Source-receptor relationships for airborne measurements of CO2, CO and O3 above Siberia: a cluster-based approach
1Laboratoire des Sciences du Climat et de l'Environnement/IPSL, joint unit CNRS-CEA-UVSQ, L'Orme des Merisiers, 91191 Gif sur Yvette, France
2Norwegian Institute for Air Research, Kjeller, Norway
3Laboratoire d'Aérologie, Observatoire Midi Pyrénées, CNRS-UPS, Toulouse, France
4Zuev Institute of Atmospherics Optics, SB RAS, Tomsk, Russia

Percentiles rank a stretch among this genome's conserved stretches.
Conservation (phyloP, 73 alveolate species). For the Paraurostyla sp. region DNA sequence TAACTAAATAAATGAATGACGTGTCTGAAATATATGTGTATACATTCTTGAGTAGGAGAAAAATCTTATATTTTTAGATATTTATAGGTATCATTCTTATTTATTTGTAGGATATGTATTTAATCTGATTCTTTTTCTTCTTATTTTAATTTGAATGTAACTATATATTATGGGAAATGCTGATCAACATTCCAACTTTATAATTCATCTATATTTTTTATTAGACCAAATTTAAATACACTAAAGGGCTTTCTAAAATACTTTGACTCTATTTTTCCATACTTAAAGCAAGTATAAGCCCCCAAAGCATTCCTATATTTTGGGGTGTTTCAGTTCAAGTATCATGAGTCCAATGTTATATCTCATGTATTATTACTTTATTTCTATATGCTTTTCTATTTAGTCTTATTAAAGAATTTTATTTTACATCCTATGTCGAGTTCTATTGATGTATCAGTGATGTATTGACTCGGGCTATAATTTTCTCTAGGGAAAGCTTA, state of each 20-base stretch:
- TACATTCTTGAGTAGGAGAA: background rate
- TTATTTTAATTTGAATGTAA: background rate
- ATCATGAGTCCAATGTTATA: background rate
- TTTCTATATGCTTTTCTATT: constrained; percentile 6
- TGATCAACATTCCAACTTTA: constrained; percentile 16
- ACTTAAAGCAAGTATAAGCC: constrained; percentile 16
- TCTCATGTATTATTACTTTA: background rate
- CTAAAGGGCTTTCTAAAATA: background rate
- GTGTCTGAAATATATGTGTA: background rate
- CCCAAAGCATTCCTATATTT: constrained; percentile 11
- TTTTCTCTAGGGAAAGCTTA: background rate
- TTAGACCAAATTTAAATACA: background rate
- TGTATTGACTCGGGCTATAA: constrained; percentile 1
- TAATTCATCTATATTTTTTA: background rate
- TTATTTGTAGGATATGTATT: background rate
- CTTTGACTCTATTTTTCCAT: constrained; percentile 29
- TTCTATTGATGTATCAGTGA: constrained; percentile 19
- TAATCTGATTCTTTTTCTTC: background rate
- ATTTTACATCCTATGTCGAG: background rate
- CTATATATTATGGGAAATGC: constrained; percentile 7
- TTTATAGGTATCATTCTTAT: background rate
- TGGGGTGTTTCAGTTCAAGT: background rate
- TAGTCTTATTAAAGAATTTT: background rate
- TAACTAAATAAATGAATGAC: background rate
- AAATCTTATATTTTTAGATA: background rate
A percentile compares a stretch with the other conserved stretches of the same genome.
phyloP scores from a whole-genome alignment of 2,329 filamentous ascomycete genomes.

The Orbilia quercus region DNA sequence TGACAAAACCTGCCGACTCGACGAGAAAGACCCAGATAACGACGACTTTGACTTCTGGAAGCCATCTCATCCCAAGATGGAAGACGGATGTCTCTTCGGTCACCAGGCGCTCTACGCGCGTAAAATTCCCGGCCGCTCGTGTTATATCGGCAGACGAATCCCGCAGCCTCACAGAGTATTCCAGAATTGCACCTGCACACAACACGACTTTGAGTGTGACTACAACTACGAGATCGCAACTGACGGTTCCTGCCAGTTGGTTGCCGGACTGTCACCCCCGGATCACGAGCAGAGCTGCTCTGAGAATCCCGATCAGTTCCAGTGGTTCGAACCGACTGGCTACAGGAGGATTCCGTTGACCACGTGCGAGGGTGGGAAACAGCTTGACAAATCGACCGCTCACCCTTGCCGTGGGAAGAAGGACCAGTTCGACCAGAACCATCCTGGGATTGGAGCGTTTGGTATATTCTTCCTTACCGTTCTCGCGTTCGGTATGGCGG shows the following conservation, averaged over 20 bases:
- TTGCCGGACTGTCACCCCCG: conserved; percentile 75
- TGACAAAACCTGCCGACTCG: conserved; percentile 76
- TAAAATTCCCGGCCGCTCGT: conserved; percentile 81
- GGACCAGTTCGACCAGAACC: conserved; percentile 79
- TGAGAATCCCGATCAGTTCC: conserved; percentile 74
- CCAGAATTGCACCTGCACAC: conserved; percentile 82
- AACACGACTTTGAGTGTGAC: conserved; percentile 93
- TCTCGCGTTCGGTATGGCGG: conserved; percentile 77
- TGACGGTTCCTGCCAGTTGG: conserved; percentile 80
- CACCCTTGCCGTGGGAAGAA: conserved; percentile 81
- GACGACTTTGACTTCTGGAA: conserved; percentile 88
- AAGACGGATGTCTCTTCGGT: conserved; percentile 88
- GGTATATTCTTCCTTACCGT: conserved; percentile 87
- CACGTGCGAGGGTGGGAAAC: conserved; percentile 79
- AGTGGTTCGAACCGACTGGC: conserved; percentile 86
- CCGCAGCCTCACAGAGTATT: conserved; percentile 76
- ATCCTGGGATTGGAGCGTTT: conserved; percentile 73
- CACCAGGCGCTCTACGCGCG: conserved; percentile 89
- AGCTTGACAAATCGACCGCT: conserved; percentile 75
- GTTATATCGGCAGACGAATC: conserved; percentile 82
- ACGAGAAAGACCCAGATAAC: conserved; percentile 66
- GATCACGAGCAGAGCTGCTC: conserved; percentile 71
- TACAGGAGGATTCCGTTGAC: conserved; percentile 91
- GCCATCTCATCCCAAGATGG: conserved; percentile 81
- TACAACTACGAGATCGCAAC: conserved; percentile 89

Abstract. We analysed three intensive campaigns above Siberia resulting in a total of ~70 h of continuous CO2, CO and O3 measurements. The flight route consists of consecutive ascents and descents between Novosibirsk (55° N, 82° E) and Yakutsk (62° N, 129° E). Our data analysis uses clustering of footprints obtained with the Lagrangian particle dispersion model FLEXPART. The model-based technique was found to be able to separate efficiently tracers' concentrations. High CO and O3 concentrations (median values 121 ppb and 54.5 pb respectively) were found in clusters associated with fires in Kazakhstan in September 2006. High correlation (as high as R2=0.68) and robust linear relationships with regression slope between −0.10 and 0.24 ppb ppb−1 were found in individual plumes. Summer (August 2007, September 2006) uptake of CO2 was found to be largely (~50% of variance) explained by exposure to boreal and sub-arctic ecosystems, most likely by photosynthesis. This results in an average 5 to 10 ppm gradient in the August 2007 campaign. European emissions seem to contribute to high O3 concentrations above Siberia in altitude were it is also near stratospheric inputs. Large-scale deposition processes reduce O3 in the boreal and sub-arctic BL, resulting in a ~20 ppb gradient. This first attempt of Lagrangian footprint clustering is very promising and could also be advantageously applied to the interpretation of ground based measurements including calculation of tracers' sources and sinks.